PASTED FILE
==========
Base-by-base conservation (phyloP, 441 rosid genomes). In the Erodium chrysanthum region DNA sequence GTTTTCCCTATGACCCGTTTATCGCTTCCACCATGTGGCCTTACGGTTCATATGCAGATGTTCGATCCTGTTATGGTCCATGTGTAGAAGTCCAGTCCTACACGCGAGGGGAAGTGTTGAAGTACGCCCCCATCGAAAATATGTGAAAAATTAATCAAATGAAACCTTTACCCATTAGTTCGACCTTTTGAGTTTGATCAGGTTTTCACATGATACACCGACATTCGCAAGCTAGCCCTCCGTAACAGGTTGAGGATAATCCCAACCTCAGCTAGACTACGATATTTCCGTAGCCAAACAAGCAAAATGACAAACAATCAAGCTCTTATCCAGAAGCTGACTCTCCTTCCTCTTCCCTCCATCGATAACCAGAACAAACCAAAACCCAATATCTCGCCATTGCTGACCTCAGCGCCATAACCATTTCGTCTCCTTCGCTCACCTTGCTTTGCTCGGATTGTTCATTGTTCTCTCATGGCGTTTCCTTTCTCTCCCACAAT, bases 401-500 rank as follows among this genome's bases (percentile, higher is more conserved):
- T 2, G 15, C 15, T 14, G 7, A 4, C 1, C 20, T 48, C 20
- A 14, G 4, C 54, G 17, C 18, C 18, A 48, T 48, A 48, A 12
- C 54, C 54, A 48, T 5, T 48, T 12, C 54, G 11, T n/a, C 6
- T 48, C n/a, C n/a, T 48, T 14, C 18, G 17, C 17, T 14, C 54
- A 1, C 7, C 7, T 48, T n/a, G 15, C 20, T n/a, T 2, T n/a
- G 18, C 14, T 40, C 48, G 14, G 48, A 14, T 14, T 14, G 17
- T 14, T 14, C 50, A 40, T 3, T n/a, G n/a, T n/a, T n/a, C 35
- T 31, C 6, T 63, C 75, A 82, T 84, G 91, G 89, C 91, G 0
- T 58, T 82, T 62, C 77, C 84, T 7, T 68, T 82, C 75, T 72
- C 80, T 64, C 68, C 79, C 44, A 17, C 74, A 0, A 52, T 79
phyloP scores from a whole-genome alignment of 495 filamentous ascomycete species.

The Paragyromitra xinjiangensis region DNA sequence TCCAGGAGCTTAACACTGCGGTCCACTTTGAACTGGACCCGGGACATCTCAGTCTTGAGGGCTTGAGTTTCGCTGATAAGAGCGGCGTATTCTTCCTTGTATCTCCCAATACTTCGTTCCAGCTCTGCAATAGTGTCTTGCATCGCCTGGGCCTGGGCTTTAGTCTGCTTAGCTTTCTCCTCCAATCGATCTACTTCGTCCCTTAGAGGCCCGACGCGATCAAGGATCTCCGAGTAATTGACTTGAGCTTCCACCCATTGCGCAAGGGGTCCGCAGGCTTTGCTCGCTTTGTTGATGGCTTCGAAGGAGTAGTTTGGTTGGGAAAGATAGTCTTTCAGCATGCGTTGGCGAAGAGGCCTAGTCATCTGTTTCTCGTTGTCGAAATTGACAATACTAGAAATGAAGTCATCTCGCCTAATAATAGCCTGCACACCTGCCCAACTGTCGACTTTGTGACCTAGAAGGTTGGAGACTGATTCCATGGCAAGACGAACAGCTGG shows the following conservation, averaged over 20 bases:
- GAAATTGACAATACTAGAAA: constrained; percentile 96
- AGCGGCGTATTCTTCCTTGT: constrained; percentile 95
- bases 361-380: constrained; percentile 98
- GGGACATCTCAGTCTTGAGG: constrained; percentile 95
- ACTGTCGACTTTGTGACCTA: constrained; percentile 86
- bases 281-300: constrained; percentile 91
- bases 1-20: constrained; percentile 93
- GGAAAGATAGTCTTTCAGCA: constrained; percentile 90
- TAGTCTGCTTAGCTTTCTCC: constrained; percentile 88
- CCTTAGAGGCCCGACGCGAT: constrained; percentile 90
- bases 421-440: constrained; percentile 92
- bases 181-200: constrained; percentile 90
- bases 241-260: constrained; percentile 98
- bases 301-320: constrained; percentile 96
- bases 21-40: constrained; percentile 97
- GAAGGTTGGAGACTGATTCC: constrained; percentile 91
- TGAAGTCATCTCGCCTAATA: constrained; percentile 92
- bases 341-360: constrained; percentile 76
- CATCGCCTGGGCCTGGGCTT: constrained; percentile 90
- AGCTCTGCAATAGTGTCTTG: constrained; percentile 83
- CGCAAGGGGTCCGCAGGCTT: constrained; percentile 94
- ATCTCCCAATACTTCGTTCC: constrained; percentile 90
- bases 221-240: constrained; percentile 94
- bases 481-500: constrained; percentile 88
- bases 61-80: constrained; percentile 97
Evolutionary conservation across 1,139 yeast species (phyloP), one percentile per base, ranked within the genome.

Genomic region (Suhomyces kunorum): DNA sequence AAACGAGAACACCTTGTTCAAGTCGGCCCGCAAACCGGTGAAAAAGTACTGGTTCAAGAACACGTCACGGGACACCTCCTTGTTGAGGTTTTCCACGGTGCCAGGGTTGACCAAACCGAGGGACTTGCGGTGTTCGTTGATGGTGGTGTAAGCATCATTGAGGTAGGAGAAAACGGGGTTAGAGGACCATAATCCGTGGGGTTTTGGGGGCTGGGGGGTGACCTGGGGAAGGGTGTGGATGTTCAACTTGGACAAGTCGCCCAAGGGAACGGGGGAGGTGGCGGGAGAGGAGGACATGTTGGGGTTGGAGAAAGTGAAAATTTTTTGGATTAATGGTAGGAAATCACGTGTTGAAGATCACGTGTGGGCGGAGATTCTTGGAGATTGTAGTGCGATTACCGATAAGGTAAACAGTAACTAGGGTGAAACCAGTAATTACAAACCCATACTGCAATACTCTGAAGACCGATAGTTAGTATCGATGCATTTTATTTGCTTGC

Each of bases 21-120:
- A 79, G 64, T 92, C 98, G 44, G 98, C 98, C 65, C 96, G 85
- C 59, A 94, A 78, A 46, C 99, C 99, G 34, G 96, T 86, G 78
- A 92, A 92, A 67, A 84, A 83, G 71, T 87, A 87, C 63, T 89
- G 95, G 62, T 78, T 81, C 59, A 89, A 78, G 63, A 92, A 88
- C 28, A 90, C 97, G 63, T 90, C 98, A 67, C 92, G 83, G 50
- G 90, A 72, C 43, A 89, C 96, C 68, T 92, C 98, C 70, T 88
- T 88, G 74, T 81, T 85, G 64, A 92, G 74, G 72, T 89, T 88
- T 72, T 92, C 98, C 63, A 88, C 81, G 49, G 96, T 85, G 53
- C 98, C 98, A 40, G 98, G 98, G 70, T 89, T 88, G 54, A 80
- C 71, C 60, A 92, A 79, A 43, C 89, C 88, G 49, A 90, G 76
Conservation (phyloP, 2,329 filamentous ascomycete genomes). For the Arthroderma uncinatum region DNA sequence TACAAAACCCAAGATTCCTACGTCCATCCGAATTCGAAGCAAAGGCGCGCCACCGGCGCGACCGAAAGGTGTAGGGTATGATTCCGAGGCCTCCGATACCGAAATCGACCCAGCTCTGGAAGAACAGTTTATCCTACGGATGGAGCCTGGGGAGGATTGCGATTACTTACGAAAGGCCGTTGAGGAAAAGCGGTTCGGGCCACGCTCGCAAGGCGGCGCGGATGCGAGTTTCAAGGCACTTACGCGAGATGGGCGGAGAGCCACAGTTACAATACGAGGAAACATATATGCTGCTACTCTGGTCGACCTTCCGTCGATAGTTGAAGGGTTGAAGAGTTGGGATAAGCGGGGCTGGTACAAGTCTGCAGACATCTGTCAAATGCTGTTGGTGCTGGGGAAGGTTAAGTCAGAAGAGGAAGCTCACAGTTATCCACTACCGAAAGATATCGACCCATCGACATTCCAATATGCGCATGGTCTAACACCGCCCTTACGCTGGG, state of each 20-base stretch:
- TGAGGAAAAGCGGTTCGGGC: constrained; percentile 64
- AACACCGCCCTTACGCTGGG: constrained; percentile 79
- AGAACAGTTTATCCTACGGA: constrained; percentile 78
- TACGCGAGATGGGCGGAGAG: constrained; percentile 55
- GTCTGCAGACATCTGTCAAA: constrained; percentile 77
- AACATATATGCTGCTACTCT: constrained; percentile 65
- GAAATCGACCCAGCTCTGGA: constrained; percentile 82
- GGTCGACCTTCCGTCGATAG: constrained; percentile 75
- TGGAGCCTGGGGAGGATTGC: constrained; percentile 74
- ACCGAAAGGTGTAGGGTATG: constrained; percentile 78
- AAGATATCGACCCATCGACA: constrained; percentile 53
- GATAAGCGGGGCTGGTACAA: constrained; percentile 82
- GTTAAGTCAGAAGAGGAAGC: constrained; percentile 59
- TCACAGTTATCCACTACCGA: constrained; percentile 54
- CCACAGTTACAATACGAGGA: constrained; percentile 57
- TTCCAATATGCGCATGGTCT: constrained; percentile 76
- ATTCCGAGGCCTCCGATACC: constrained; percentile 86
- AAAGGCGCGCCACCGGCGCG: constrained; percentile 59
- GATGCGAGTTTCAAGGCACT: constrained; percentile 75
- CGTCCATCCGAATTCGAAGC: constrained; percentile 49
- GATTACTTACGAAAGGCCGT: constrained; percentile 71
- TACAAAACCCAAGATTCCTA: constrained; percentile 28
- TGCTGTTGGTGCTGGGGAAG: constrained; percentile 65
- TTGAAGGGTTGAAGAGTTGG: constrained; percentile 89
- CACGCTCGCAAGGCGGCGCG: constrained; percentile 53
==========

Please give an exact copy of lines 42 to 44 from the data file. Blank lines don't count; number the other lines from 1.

- A 79, G 64, T 92, C 98, G 44, G 98, C 98, C 65, C 96, G 85
- C 59, A 94, A 78, A 46, C 99, C 99, G 34, G 96, T 86, G 78
- A 92, A 92, A 67, A 84, A 83, G 71, T 87, A 87, C 63, T 89